'Learn, Share, Change-How we Think Just Like Raj Dhingra (on a smaller scale)' - Originally posted in Effective Teaching and Learning in the Digital Age on October 14th, 2015

 

After watching Raj Dhingra I was a little disappointed: He totally beat me to the punch and did it in a powerful way - a Tedtalk no less! - well before our project for learning, sharing and changing the way we use technology in our school (and hopefully far beyond) had been hatched, he was striving for change on a global scale.

 

Of course I wasn't really disappointed; the truth is I was inspired and excited! Some great thinking has been done on this topic - go ahead and search on YouTube or type in "educational technology" in your google search bar...bam! More content than you could possible go through. To be fair, there is a lot that you wouldn't want to go through because, in the age of social media, everyone has a voice whether you want to hear it or not - but there is a lot of great content (like the HCTLLP!).

 

In any case, I couldn't help but record my thoughts and connections as I watched. Here's the video, my thoughts follow:

 

 

Raj Dhingra points us to a change in how we actually think about teaching. Educators who have been raised in a global, "collaborate from miles away", culture have no excuse but to embrace technology in our teaching. Many of us have lived in times where technology and its advancement has been ubiquitous, so it makes sense that we'd find ways to implement the technology that we use in our day to day lives in our classrooms (we might even learn a few new ones that make sense to the students we are teaching!). If we are trying to prepare students for "the real world", we need to use tools that are from "the real world". Even though many of our traditional methods still work for "getting answers", are they still helping us to teach our students how to think - if they ever did?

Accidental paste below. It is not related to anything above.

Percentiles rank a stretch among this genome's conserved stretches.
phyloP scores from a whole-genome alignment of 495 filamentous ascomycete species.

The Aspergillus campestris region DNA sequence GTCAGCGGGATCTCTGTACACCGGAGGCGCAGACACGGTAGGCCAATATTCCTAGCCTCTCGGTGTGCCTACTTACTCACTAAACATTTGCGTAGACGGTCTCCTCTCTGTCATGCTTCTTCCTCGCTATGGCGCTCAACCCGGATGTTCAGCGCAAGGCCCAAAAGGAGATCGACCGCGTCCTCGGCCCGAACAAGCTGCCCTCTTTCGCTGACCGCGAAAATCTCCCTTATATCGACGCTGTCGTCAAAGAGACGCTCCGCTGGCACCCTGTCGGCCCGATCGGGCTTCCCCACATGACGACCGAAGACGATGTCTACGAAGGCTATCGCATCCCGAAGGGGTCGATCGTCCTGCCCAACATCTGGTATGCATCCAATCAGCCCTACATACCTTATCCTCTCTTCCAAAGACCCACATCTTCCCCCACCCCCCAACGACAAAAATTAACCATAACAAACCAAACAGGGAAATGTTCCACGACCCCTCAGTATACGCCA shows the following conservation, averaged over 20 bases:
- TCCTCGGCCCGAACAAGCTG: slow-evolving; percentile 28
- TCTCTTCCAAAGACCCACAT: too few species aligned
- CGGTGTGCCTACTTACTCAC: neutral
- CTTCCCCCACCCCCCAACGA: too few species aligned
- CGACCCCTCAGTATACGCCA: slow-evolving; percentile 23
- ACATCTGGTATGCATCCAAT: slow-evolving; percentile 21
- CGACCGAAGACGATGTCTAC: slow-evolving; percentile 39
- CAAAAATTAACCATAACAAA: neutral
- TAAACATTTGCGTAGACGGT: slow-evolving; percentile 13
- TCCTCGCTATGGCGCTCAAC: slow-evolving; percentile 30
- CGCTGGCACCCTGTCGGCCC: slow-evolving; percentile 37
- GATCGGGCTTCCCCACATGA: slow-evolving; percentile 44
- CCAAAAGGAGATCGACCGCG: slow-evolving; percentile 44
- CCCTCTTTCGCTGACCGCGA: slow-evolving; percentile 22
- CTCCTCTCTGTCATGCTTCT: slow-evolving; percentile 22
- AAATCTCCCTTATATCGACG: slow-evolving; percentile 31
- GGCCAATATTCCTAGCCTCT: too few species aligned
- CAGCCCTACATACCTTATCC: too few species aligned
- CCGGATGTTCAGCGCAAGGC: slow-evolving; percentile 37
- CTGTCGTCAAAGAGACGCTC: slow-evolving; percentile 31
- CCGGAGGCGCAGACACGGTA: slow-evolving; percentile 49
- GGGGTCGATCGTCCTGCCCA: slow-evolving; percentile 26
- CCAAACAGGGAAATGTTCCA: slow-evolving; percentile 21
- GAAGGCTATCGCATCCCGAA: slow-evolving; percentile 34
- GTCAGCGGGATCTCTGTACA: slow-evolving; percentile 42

calvin and hobbes education.jpgJust to be clear, having students memorize facts is NOT evil, but your teaching better go WAY beyond that!

 

Dhingra focuses on the reality that more fancy and expensive tools do not equal more learning; in some cases they simply make it LOOK like a school is doing what is necessary in terms of digital learning; the effective use of the tools and teacher capacity to implement and apply the tools to their specific classroom needs is what matters. Our project has a strong focus on building teacher capacity in using tools that fit their classroom needs - that is why team members choose their own area of focus. Ideally, this would create a habit of finding tools that suit your class on an ongoing basis (though you'd find overlap too, of course) and learning by experimenting with the tools and collaborating with colleagues.

 

 

Dhingra, like anyone worth listening to, reminds us that innovation is key and he points to the Firefly project in Turkey as a powerful example of this. The Firefly project shows us that big ideas with big implementation are far more effective and empowering than outfitting schools with the latest Apple gadgetry or Google Chrome books, etc (not that these tools aren't excellent, because they certainly are). The "hunger for tech candy" that Dhingra mentions is all too visible in all of our school boards or at least at the individual teacher or school level. We really must remember that technology itself isn't what matters, using it well and having broad implementation is what matters!